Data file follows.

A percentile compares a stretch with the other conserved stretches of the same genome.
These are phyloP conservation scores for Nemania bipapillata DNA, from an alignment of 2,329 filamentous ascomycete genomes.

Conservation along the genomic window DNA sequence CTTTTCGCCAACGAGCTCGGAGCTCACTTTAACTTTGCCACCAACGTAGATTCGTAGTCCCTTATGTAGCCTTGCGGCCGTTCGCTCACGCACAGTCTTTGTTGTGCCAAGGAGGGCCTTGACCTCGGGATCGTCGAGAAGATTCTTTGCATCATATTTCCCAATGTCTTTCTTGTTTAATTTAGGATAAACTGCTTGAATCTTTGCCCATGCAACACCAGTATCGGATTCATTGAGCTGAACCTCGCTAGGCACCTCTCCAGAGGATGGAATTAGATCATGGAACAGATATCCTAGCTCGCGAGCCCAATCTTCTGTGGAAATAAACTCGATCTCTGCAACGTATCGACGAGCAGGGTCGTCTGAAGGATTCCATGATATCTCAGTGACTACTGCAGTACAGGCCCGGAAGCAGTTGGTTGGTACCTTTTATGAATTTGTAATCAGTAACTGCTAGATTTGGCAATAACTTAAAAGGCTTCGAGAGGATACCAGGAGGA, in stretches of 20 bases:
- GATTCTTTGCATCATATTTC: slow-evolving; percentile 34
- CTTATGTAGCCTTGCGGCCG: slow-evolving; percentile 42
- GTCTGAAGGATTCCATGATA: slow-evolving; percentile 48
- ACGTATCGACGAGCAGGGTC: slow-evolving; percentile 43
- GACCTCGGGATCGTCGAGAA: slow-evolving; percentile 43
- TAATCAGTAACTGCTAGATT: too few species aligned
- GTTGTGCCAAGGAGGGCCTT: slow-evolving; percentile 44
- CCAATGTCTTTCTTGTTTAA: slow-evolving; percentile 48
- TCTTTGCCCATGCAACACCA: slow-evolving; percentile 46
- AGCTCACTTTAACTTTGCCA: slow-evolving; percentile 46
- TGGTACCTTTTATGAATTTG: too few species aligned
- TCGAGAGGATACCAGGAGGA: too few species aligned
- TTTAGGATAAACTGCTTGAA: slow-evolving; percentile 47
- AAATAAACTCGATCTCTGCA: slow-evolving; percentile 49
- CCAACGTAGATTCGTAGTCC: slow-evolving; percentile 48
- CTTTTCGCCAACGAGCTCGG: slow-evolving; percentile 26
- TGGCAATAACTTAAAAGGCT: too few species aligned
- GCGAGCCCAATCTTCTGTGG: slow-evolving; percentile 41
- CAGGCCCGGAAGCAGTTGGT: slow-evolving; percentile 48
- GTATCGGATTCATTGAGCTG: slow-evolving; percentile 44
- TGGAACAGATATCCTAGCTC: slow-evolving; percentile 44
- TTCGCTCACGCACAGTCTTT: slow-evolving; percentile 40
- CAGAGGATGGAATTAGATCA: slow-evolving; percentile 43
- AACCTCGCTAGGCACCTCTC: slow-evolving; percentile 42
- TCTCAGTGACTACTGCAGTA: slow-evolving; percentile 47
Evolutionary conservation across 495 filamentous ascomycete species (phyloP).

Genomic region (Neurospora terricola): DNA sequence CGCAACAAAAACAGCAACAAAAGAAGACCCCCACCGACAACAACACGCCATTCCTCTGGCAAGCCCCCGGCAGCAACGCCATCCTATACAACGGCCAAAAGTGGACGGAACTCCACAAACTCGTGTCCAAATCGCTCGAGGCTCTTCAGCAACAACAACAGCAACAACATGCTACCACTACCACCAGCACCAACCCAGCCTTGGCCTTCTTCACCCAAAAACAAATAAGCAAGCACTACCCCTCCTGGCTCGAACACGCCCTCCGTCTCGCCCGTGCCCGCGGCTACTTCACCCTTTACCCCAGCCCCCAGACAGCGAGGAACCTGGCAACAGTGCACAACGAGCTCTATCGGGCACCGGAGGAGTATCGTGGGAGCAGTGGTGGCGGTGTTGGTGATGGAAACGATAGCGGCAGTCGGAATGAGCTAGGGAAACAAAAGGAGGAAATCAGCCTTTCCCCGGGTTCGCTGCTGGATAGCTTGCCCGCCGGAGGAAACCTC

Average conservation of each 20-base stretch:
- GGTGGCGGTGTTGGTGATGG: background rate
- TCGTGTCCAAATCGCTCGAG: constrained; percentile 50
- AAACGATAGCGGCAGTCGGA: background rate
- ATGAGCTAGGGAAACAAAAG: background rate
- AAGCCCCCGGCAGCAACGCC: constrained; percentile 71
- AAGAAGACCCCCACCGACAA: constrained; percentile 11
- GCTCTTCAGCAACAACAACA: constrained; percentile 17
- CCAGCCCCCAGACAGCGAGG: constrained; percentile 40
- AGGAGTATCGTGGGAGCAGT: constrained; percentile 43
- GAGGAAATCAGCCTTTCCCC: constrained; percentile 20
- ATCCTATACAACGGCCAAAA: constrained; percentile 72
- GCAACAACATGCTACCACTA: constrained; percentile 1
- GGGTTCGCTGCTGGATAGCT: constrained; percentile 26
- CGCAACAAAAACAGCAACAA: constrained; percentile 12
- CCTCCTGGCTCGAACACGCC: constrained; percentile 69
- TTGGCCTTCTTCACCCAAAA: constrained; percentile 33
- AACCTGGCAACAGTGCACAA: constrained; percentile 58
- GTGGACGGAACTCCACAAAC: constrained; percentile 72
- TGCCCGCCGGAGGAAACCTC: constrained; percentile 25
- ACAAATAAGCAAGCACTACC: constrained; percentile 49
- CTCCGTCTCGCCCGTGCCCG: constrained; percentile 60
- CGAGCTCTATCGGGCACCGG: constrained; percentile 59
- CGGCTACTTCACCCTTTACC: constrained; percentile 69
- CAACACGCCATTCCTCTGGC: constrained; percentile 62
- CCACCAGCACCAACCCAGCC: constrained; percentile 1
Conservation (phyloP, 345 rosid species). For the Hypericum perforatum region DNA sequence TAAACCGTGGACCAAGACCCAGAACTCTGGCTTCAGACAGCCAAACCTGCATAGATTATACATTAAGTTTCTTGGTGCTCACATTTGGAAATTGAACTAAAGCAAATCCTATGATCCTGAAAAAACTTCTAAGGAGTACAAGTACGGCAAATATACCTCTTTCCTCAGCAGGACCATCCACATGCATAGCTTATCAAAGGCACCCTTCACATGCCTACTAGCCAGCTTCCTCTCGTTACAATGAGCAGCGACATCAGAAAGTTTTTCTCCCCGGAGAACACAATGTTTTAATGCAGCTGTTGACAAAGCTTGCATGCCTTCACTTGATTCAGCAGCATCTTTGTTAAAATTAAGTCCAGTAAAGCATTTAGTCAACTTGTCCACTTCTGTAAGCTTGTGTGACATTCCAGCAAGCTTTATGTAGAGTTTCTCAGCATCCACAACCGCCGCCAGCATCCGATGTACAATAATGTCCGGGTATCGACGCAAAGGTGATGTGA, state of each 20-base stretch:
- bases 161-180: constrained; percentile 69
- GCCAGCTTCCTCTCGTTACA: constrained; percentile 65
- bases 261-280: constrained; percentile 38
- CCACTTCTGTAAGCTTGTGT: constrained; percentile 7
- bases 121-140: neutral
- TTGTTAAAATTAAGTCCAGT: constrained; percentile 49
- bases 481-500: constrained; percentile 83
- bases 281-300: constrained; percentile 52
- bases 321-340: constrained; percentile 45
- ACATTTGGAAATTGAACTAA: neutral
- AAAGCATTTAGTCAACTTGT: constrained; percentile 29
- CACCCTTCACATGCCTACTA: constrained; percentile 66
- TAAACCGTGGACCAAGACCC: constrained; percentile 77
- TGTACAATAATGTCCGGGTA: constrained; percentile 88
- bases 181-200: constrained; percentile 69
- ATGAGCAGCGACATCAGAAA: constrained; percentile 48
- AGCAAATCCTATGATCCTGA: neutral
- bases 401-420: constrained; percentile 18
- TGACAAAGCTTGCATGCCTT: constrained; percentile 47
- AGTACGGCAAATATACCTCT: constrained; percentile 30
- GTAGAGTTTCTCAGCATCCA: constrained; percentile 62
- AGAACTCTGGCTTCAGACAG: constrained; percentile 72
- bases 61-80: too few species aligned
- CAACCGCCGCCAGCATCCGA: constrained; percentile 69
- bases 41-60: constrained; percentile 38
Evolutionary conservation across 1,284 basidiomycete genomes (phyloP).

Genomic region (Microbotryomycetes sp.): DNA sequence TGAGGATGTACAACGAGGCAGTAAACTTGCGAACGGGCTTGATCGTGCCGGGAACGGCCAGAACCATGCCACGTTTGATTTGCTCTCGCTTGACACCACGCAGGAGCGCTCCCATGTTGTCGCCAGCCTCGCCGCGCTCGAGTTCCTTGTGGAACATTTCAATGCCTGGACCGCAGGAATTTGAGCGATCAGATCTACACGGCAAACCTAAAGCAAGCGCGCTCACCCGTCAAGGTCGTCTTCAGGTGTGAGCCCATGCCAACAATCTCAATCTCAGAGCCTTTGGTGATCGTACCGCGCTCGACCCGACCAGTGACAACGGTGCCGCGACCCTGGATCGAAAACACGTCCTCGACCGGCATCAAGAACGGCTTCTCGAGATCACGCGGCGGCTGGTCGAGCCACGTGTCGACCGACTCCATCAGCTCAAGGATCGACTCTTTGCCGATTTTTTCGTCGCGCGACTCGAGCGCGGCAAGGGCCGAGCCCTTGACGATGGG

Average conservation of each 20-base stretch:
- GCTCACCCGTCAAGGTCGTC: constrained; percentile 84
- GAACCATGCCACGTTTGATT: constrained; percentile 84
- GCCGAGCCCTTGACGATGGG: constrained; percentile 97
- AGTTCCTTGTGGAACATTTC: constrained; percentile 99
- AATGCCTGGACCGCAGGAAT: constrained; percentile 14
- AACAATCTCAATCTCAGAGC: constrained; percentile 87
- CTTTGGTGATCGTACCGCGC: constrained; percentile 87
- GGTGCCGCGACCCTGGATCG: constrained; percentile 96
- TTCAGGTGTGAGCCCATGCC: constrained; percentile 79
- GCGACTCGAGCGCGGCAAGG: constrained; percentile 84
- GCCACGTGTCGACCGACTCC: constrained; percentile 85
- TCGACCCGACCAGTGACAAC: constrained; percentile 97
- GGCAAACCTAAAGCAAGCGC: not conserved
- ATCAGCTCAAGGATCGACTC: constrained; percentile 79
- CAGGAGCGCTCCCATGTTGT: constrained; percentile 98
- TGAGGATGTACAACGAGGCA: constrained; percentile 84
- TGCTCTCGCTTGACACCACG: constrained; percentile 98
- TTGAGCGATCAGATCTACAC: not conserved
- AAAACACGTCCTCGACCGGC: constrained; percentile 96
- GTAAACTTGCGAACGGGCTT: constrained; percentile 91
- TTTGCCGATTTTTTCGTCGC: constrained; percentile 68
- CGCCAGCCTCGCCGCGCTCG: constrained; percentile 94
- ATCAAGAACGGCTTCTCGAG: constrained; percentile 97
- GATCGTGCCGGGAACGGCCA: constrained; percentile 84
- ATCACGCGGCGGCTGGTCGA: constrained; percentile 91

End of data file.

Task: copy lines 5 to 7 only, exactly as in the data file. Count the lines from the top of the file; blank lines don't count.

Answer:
- CTTATGTAGCCTTGCGGCCG: slow-evolving; percentile 42
- GTCTGAAGGATTCCATGATA: slow-evolving; percentile 48
- ACGTATCGACGAGCAGGGTC: slow-evolving; percentile 43